Teacher evaluation has long been in need of an overhaul for both teachers and administration alike. Just like the educational system is no longer focused on the industrialized method of teaching (where every kid receives the same instruction the same exact way), teacher evaluation can no longer be focused on one snapshot moment of teaching. In the past teachers have been evaluated on a single moment within their classroom. The evaluation focused on a variety of topics across the state but never has focused on the improvement of the teacher. The principal would evaluate the teacher; the teacher would get the results; teaching would go on without much focus on what the teacher could or should improve, or where to go for help if needed. In August 2015, North Dakota Department of Public Instruction (DPI) set out to standardize teacher evaluation across the state to improve student achievement. The purpose of the new guidelines was to create a unified system to build high-quality teachers from evaluations and not just licensure alone. According to the ND Teacher Evaluation guidelines, the purpose of evaluations should provide: continual improvement of instruction and student outcomes; meaningful differentiation of performances; the use of multiple valid measures including data; evaluations of teachers on regular basis; provision of clear, timely and useful feedback; use results to inform improvement of teachers’ overall performance and personal decisions (Baesler, 2). The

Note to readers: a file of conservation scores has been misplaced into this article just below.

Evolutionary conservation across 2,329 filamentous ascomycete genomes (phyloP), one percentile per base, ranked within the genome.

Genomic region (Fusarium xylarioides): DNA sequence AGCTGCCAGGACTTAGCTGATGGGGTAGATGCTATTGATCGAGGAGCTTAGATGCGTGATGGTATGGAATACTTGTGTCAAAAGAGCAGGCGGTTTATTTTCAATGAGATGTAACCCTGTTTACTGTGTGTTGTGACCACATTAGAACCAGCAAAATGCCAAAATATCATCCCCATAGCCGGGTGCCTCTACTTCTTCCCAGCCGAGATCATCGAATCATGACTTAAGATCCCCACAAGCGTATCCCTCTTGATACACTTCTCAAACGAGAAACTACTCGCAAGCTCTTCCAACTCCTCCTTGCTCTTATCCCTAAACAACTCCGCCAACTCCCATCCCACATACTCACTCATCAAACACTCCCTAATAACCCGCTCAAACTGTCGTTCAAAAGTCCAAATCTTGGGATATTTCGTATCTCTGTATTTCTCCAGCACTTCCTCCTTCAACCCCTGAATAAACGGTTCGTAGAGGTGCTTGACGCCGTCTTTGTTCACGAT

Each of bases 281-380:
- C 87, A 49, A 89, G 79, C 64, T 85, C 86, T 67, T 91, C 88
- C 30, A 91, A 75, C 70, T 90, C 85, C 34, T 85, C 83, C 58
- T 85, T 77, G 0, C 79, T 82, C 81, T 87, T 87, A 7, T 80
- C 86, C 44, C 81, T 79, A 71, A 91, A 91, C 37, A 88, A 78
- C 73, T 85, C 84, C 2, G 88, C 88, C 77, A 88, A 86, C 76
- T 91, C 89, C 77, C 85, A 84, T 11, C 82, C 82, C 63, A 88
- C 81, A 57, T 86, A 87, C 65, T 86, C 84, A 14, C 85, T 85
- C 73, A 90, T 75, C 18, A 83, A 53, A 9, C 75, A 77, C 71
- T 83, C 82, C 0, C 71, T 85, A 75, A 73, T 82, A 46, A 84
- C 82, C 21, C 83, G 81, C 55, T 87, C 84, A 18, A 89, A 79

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Throughout this semester we have read and discussed instructional leadership styles on what to do and what not to do. We have also applied these styles during in-class scenario sessions. During the last few weeks we have focused on the evaluation process of instructional leadership. Whether you are a teacher, nurse, military personnel, or janitor, you will have formal evaluations throughout your career, but few of us truly understand and become proficient at the process. Thus, DiPaola and Hoy (2014) discuss in chapter eight why, how, and what we evaluate personnel on, while chapter nine discusses the actual process of conducting evaluations.